I love a good story of mystery and intrigue, especially when it involves something as mundane as search engine optimization.
This story involves a reporter from Forbes, a Google salesguy, and the case of a missing news report.
Late last week, Forbes technology reporter Kashmir Hill wrote about being pulled into a meeting with Google salespeople at her publication. The Forbes folks wanted Hill's take on the meeting -- where, she wrote, the Google guy suggested a strong correlation between search results and publishers putting the Google "+1" button on their pages.
Right about now you're probably asking, "Where in the hell is the link to the story??" That's the same question everyone who saw the story on the Forbes site is asking - since it's now missing (cue menacing movie music).
Luckily, colleagues captured screenshots, so I'm able to report on what Hill wrote. In setting up the story, she described the aspects of Google+ that are social networking in substance, and the fact that activity in personal Circles will influence the search results you see. And then she wrote: "But a meeting with Google ad folks earlier this week made me realize that it's going to be even bigger than that. Google is encouraging web publishers to start adding +1 buttons to their pages, and the message in this meeting was clear, 'Put a Plus One button on your pages or your search traffic will suffer.'
The Google guy explained how the new recommendation system will be a factor in search. 'Universally, or just among Google Plus friends?' I asked. 'Universal' was the answer. 'So if Forbes doesn't put +1 buttons on its pages, it will suffer in search rankings?' I asked. Google guy says he wouldn't phrase it that way, but basically yes.'"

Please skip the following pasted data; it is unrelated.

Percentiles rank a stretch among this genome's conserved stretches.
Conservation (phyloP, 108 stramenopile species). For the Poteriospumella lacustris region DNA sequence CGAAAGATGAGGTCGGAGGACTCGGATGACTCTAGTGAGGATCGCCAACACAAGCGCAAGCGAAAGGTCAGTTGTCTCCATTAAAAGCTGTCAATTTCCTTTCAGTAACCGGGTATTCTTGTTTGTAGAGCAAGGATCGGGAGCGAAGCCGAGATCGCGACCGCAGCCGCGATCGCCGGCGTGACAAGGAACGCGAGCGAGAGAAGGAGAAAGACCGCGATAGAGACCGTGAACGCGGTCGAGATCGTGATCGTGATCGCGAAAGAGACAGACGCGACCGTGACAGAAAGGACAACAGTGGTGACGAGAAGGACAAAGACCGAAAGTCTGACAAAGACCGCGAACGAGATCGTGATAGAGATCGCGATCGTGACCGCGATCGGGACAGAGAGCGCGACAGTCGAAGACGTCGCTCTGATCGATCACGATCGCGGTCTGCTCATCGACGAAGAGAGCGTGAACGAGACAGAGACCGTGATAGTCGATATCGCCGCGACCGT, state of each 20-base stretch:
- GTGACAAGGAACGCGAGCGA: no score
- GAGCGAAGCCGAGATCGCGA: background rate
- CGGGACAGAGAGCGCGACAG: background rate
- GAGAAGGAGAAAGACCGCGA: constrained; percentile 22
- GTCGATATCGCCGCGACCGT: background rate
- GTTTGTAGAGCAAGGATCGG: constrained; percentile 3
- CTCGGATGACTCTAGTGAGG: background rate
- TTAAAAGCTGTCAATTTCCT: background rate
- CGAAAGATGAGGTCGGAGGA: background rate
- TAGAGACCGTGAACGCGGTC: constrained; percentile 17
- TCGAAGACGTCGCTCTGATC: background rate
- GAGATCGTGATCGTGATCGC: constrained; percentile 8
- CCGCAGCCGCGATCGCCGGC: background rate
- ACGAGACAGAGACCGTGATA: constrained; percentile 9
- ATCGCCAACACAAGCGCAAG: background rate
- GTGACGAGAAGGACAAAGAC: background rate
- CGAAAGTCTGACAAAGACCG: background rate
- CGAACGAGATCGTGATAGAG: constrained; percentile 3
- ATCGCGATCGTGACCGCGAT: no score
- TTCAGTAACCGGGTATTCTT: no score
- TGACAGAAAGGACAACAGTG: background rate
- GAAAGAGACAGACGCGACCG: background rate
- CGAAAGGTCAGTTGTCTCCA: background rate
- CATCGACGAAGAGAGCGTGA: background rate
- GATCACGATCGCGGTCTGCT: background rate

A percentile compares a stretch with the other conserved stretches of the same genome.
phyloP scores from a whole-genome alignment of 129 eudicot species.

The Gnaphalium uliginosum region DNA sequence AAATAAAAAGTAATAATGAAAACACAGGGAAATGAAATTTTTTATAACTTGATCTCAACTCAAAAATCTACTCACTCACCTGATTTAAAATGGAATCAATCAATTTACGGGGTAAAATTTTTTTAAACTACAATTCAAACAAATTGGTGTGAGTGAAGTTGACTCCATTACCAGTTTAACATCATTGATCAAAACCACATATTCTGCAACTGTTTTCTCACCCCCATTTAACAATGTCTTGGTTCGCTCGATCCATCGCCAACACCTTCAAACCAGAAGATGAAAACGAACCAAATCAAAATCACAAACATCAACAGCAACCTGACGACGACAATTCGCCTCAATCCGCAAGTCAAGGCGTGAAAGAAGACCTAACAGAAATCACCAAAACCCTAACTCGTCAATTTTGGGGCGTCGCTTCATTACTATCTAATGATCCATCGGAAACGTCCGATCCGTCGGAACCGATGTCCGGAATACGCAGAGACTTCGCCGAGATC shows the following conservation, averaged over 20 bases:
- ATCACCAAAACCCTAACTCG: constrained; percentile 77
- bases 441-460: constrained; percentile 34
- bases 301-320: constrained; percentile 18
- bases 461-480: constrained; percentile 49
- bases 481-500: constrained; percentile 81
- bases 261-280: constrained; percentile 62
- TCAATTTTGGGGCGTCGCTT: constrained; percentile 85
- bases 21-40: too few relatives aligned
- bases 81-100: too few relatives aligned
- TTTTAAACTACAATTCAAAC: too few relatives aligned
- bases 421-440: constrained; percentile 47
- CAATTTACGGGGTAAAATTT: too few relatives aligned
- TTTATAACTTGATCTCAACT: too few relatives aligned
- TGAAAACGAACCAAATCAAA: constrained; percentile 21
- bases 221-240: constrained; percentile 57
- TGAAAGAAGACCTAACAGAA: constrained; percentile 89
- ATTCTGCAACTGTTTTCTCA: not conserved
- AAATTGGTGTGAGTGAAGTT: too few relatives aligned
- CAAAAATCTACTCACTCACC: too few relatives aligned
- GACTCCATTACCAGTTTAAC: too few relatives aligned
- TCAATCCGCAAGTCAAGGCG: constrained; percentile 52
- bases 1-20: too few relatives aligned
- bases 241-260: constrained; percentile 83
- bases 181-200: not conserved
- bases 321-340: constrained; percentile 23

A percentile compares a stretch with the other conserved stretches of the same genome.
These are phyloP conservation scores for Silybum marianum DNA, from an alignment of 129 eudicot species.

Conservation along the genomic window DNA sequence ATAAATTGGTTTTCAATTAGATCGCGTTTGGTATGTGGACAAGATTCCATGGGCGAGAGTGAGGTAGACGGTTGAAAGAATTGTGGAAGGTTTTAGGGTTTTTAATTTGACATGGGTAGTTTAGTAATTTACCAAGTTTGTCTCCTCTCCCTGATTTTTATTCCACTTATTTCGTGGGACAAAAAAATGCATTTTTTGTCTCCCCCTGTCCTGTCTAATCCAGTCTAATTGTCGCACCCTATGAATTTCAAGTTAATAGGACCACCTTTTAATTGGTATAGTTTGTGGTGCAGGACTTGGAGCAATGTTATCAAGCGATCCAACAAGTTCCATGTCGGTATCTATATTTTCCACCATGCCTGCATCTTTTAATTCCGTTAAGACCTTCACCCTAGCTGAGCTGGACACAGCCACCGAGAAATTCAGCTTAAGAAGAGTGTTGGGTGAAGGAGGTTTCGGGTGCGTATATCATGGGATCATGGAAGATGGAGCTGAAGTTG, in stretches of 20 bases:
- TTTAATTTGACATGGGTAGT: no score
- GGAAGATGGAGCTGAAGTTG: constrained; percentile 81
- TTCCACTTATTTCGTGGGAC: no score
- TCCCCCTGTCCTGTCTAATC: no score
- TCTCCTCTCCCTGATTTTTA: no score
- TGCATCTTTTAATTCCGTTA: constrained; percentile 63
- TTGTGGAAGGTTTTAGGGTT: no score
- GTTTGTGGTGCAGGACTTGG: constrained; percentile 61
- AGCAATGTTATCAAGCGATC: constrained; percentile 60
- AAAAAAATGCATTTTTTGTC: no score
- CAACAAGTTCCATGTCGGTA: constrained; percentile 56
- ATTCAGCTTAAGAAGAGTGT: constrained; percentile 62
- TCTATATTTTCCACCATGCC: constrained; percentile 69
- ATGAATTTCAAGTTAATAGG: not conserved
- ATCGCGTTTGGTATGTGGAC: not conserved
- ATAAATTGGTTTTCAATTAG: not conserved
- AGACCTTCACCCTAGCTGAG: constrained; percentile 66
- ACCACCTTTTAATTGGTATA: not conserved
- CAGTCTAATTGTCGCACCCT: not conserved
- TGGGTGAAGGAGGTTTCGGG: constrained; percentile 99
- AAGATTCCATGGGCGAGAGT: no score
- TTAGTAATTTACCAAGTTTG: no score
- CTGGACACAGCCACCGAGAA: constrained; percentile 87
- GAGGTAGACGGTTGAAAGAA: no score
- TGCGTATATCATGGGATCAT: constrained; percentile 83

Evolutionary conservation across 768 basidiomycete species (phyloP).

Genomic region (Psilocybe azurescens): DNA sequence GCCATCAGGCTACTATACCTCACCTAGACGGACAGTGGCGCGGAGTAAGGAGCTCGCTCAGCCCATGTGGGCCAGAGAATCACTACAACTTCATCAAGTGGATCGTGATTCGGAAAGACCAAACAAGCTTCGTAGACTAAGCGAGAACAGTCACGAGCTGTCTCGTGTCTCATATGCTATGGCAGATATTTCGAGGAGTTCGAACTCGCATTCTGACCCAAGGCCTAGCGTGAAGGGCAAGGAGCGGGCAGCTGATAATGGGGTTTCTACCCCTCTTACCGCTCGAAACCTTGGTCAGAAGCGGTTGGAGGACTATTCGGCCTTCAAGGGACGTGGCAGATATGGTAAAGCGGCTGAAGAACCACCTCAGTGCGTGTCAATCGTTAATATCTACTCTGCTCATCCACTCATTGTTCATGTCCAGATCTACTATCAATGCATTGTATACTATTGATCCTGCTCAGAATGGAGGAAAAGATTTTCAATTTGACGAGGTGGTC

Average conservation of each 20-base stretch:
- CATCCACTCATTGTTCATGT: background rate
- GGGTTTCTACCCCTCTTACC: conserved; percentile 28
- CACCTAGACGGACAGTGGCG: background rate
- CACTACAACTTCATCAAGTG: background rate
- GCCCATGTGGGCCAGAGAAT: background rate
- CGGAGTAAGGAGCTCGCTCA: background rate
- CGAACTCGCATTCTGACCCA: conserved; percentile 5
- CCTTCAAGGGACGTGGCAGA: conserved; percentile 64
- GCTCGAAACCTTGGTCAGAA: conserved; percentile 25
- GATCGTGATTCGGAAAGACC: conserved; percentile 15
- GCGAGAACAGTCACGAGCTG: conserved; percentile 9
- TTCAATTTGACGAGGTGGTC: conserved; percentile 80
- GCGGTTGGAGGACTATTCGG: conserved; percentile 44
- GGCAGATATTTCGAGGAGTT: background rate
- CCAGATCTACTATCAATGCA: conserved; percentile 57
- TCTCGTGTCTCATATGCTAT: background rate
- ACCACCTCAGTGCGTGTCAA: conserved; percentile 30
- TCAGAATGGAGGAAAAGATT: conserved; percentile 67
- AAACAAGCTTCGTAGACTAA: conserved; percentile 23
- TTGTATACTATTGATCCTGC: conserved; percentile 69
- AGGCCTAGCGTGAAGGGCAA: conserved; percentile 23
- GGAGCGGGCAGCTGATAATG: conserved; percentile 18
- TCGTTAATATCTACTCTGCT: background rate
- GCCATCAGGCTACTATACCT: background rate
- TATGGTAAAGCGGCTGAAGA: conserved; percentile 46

Being a good reporter, Hill went to the official Google PR folks to get their reaction to this bit of news. Here's what they told her: "'Google will study the clicks on +1 buttons as a signal that influences the ranking and appearance of websites in search results,' said a spokesperson. 'The purpose of any ranking signal is to improve overall search quality. For +1's and other social ranking signals, as with any new ranking signal, we'll be starting carefully and learning how those signals are related to quality.'"
Take it from one who knows, that's long-winded PR speak for "yes". As in "If Forbes doesn't include +1 buttons on its pages, it will suffer in search rankings?" The answer is: "Yes
Hall did post a summary of her reporting to her own Google+ Circles. And in the comments section below it, one commenter said he was aware of a push by Google to also give publishers a way to specify a Google+ profile as the author of a Web page via meta tags on that page. As the commenter points out, it would be a powerful way to boost your rankings as an author, because your identity would be consolidated to a single Web profile (as opposed to the many profiles we have all over the Web on Facebook, for instance, or LinkedIn or a work profile on a company website).
There was one other comment, which asked, what happened to the Forbes article? Why was it pulled-- and why must one do so much sleuthing in order to find its ghost? Hard to say... perhaps the reporter got her information wrong? Or maybe Forbes didn't like seeing the results of a routine business meeting appear as news?
Whatever the case, given Google PR's comments to the reporter, it seems we're all on notice. Get Google's +1 button onto your webpages -- or suffer the consequences.